Glenoit Comes Roaring Back

Don Hogsett, October 4, 2004

Only two years after emerging from bankruptcy, a slimmed and newly profitable company, Glenoit Universal, parent of Excell, has upped sales, doubled its product categories and lines, made its first acquisition in several years, and is planning to bulk sales more than 50 percent over the next three years.

“We are off the defensive after coming out of Chapter 11, we've moved to the offense and we've become very aggressive,” said Barry Leonard, CEO. “Our first goal was to stabilize the company, and now that we've accomplished that, we're moving into high gear.”

Driving Glenoit into a new phase of growth, Leonard outlined four strategic initiatives designed to take the company to the next level and build a platform as a global producer: “Add sales by expanding existing categories and entering new categories; Expand our international sourcing from our own facilities in China and India; Expand our range of licensed products; And continue to cut costs to make the company more competitive,” he said.

Getting off to a fast start, Leonard earlier brought in former Newmark Rug Co. co-founder Mark Shakley to put Glenoit into the solid-color bath rug business. “I think there's a real void in this business, and I think we can do $30 million to $40 million a year. The bath rug business is big,” said Shakley.

Next up is Excell's first-ever window treatment line, debuting at next week's New York Home Textiles Market. “We've been developing that for the past year,” said Leonard. “We've already started showing the line, and at market we'll have a substantial number of introductions.”

Window, Leonard emphasized, is a natural and synergistic line extension. “Once we find a fabric our customers like, we'll put it into window, into shower curtains, into kitchen. The window treatments are very similar to our shower curtain production, and that allows us to use our factory in China.”

Also moving off the drawing board and onto the showroom floor next week is a line of kitchen towel coordinates. “We'll have 20 patterns for spring and 20 for seasonal,” said Leonard.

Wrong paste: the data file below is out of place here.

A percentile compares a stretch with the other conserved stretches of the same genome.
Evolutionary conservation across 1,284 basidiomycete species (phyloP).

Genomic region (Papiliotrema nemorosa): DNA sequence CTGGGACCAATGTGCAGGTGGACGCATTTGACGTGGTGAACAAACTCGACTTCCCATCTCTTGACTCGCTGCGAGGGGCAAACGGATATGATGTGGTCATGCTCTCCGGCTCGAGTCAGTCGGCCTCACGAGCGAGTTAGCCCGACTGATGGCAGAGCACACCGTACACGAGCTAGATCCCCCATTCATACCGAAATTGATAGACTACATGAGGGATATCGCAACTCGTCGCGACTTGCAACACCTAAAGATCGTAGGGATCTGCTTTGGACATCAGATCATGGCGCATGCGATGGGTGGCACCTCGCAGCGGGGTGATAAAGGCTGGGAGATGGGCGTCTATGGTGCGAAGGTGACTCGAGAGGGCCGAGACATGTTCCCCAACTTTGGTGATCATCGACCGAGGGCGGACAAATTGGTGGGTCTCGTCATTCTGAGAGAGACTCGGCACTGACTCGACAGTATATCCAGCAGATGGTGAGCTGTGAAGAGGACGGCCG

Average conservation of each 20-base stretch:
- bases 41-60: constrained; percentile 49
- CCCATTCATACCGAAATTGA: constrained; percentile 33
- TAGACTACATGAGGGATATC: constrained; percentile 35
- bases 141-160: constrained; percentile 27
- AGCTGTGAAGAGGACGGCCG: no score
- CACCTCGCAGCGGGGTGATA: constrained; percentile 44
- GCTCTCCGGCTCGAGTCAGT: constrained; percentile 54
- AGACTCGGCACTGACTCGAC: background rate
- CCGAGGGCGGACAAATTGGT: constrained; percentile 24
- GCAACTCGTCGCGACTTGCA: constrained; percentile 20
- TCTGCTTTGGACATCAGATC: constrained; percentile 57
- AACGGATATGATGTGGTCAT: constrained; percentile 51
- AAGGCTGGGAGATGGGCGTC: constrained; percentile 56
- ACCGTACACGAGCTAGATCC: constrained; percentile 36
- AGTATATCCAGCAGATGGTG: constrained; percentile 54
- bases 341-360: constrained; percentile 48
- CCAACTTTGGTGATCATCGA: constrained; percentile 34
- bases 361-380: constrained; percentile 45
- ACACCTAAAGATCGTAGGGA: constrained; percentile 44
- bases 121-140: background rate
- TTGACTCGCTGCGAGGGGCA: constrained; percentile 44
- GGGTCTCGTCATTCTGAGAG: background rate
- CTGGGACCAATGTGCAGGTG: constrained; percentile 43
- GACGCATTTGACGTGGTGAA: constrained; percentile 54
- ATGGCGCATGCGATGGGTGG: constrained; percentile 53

Added Shakley, “Once again, a natural extension — we can design that business from the rugs we already produce.”

Breaking more new ground in product, Glenoit made its first small acquisition in mid-August buying the Design Network rug division of Cecil Saydah. “That added another new product range for us, welcome mats and scatter rugs,” said Leonard. “In addition, it extended our sourcing capabilities for our Glenoit Consumer Products division, and its existing rug lines.”

Jumping in, Shakley pointed out, “”We now have screen printing and heat-transfer printing capability, making it possible to do larger area and accent rugs. There's certainly more bang for the buck in larger sizes.”

With that in mind, the company will offer 30 new styles next week in 30-by-50-inch and 5-by-8-foot styles, said Shakley.

To handle the expanding rug lines, the company has added new designers, and Debbie Powell, who came on board with the Design Network acquisition, will now handle the design of all rugs, except kitchen coordinates. At the same time, three new product managers have been added.

Alluding to continued cost cutting at Glenoit, Leonard emphasized, “But we're not adding any expense. We're just redistributing our expense structure according to product category.”

With international sourcing another strategic initiative for Glenoit, said Leonard, the Design Network acquisition “allowed us to expand our office in Delhi, India. It gives us a major foothold in India for the rug business.”

And the Indian operation complements an existing manufacturing operation in China, which producers shower curtains, and now window coverings. “In addition to that, we've opened a new office in China focused on the fabric business.” said Leonard.

Additionally, the company is preparing to open another operation in China, to be called Glenoit China, dedicated to rug production. “That will be a key to tremendous growth,” said Shakley. “We'll have everything covered in the area rug business —made in the U.S.A. for just-in-time, and made in China for cost-effectiveness.”

Another key driver for growth, said Leonard, will be stepped-up product licensing. “In the spring, we added Tabletop Unlimited and Sango, and now we're working on some new ones for the new product classifications. That's something we're really focusing on.”

And, Shakley pointed out, “It's so much easier to attract licenses now that we have everything for the kitchen, everything for the bath.”

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